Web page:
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One point is proved by another until at length the matter is reduced to a point that is supposed to need no proof ; either because it is selfevident, or is a thing wherein both parties are agreed, or so clear that it is supposed it will not be denied.
2. Nor is begging the question the same thing as offering a weak argument, to prove the point in question. It is not all weak arguing, but one particular way of weak arguing, that is called begging the question.
3. Nor is it the same thing as missing the true question, and bringing an argument that is impertinent, or beside the question.
But the thing which is called begging the question, is the making use of the very point, that is the thing in debate, or the thing to be proved, as an argument to prove itself. Thus, if we were endeavoring to prove that none but godly persons might come to sacraments, and should take this for an arguinent to prove it, that none might come but such as have saying faith, taking this for granted; I should then beg the ques. tion ; for this is the very point in question, whether a man must have saving faith or no ? It is called begging the question, because it is a depending as it were on the courtesy of the other side, to grant me the point in question, without offering any argument as the price of it.
And whether the point I thus take for granted, be the main point in question, in the general dispute, or some subordinate point, something under consideration, under a particular argument ; yet if I take this particular point for granted, and ihen make use of it to prove itself, it is begging the question,
Thus if I were endeavoring, under this general controversy between Mr. Williams and me, to prove that particular point, that we ought to love all the members of the Church as true saints ; and should bring this as a proof of the point, that we ought to love all the members of the church as true Chris tians, taking this for granted ; this is only the same thing, under another term, as the thing to be proved ; and therefore is no arguinent at all, but only begging the question.
Or if the point I thus take for granted, and make use of as an argument, be neither the general point is controversy, nor
yet the thing nextly to be proved under a particular argument ; yet if it be some known controverted point between the parties, it is begging the question, or equivalent to it : For it is begging a thing known to be in question in the dispute, and using it as if it were a thing allowed.
I would now consider the instances, wherein Mr. Williams, asserts or suggests that I have begged the question.
In p. 30 and 31, he represents the force of my reasoning as built on a supposition, that there is no unsanctified man, but what knows he has no desire of salvation by Christ, no design to fulfil the covenant of grace, but designs to live in stealing, lying, adultery ; or some other known sin : And then says, “ Is it not manifest that such sort of reasoning is a mere quibbling with words, and begging the question ?” And so insinuates, that I have thus begged the question. Whereas I no where say, or suppose this which he speaks of, nor any thing like it. But on the contrary, often say, what supposes an unsanctified man may think he is truly godly, and that he has truly upright and gracious designs and desires. Nor does any argument of mine depend on any such supposition. Nay, under the argument he speaks of, I expressly suppose the contrary, viz. That unsanctified men who visibly enter into covenant, may be deceived.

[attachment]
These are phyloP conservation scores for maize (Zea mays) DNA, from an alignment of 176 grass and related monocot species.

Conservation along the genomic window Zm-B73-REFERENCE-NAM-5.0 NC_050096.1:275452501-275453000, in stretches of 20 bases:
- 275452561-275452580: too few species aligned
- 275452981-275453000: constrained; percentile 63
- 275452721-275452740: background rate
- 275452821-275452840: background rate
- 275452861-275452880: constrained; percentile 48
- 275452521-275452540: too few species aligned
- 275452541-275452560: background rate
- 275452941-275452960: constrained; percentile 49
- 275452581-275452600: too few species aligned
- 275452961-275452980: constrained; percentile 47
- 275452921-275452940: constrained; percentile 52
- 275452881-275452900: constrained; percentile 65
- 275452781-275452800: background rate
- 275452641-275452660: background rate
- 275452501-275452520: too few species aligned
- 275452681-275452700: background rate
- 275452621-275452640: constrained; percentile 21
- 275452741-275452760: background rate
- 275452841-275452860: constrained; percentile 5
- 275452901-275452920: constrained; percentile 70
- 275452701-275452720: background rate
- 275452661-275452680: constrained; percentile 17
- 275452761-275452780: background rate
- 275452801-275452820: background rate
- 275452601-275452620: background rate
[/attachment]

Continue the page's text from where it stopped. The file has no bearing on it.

In p. 38, Mr. Williams makes a certain representation of my arguing from Isa. Ivi. And then says upon it, “ It is no ar. guing, but only begging the question." But as has been already shown, that which he represents as my argument from abat scripture, has no relation to my argument.
In p. 59, in opposition to my arguing from the epistles, that the apostles treated those members of churches which they wrote to, as those who had been received on a positive judgment, i. e. (as I explain myself) a proper and affirmative opinion, that they were real saints ; Mr. Williams argues, that the apostles could make no such judgment of them, without either personal converse, or revelation ; unless it be supposed to be founded on a presumption, that ministers who baptized them, would not have done it, unless they had them. selves made such a positive judgment concerning their state :
And then adds these words, “ This may do for this scheme, but only it is a begging the question.” Whereas it is a point that never has been in question in this controversy, as ever I know, Whether some ministers or churches might reasona: bly, and affirmatively suppose, the members of other churches, they are united with, were admitted on evidence of proper qualifications, (whatever they be, whether common or saving) trusting to the faithfulness of other ministers and churches. Besides, this can be no point in question between me and Mr. Williams, unless it be a point in question between him and himself. For he holds, as well as I, persons ought not to be received as visible Christians, without moral evidence (which is something positive, and not a mere negation of evidence of the contrary) of gospel holiness.